Trying to get the generation Google to become self-learners again, has failed too many times to count. Several times I have attempted to bring up the topic of politeness and form – if it wasn’t ignored, it ended in turmoil or ad hominem attacks against others or myself. While you may say that much of this is known in every community — and you are partially right — this had never really been the case in the Delphi community I knew. It turns out the trolls from years ago, who were impolite or even dangerous — one even threatening me very personally — were right in one way: “developing” with Delphi has merely become tinkering for most Delphians. In part this is supported by the way Delphi organizes projects (e.g. forms and their methods), but it seems that the prolific appearance of websites with code samples (such as mine) have contributed to it as well. Instead of exercising the art of software development, many Delphians degenerated into the users of ready code samples. Instead of learning new things and widening their horizon, the quick web search was (and is) almost always guaranteed to pop up some result that can just be copied and pasted into their projects and they aren’t resisting the temptation. In consequence, many of those who started with Delphi at a similar point in their life as I have, haven’t made any progress. Others — nowadays’ beginners — haven’t even gotten the chance to make progress — but then, most of them don’t seem to be too keen either. They (quite literally) expect to get their homework done by other community members. While to some extent this is going to help those in urgent need of help with their homework (etc.), in the long run it will merely accelerate the demise of the Delphi community as a whole1.
Where is the offspring? …
For years, several Delphi projects have been struggling to get support from new contributors. Those still having the spare time to contribute, school kids and students, show no interest. Using the fruit of OSS projects: yes – contributing to keep the projects alive: nope. In that sense, the Delphi community has devolved into what is sometimes considered most precious in our capitalist society: consumers. They are consuming Delphi code. But who is creating this code?
Granted, those who struggled for years to get support, may be offended by these words, but they shouldn’t. They are a minority. A shrinking minority, to be more precise. Maybe some of the newcomers will hear the wakeup call?!
The great benefactor? Rather not …
While other tools and languages aren’t per-se tied to a company, the Delphi community is very much intertwined with and dependent on Borland/Inprise/Borland/CodeGear (and whatever names they choose in future). This dependency shows just about everywhere. Give it a try yourself. Try thinking critically about how the language developed and develops, what the plans are currently and how they may look in future. If you find an issue that you don’t like, bring it up. Oh, but rest assured that a bunch of angry Delphians is going to bash you because you dared to scratch on the dogma — the dogma of the sacred Delphi language. So maybe you better keep your mouth shut in case you don’t have the guts to stand up for your opinion. It’s on you. The future of the Delphi community lies in your hands as well, my friend!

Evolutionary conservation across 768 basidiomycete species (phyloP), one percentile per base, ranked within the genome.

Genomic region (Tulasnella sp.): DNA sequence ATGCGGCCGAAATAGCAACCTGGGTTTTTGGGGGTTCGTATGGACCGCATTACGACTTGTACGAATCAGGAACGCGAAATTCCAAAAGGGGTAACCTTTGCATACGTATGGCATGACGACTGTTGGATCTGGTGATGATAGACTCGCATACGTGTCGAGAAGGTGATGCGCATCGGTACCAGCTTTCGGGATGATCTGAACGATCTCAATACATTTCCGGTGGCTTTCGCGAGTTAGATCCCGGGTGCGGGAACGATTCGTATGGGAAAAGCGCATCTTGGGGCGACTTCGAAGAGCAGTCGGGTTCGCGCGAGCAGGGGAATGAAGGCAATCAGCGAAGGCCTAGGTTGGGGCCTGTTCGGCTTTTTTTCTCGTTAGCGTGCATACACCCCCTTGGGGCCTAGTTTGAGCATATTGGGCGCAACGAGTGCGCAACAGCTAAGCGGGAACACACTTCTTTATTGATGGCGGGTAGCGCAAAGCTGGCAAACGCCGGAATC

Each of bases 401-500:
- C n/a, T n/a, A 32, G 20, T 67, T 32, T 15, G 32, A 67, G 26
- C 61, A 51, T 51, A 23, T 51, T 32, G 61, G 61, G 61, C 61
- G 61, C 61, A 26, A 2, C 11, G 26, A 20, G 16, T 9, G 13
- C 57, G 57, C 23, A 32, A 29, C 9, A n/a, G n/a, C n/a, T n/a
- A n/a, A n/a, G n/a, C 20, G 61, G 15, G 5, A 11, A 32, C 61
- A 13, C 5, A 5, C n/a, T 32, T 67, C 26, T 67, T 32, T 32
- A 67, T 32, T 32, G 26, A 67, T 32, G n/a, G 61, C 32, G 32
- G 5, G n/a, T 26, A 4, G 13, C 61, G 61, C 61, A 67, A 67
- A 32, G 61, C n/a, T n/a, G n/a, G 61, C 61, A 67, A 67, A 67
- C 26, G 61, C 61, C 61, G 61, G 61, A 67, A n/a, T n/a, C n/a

Giving up on the Delphi community will save me a whole lot of time. Time I formerly spent patiently answering questions in forums, via instant messenger or even in one-on-one email conversations. Time that I enjoyed – just because I enjoy passing on knowledge — but also time that was missing in other projects of mine. So from now on, if I get any Delphi-related questions, I am going to point here or there or there (German, but non-native speakers have always been welcome so far).
I am sure our paths will cross again – either way,
PS: Concerning the comments: The blog is set to a mode where I have to approve the initial comment. Any additional comment from you – as long as the cookie is valid – will appear immediately. Please keep that in mind. I don’t like censorship, so you will really have to be insulting to other readers in order to get the comment rejected. If you’re a spammer, just stay away.
PPS: Was there a trigger for this decision? Certainly yes. Some will know, others will guess – but in any case I am not willing to disclose it.
PPPS: “Effortful study”
- But the underlying issue is by no means limited to Delphi and its community. [↩]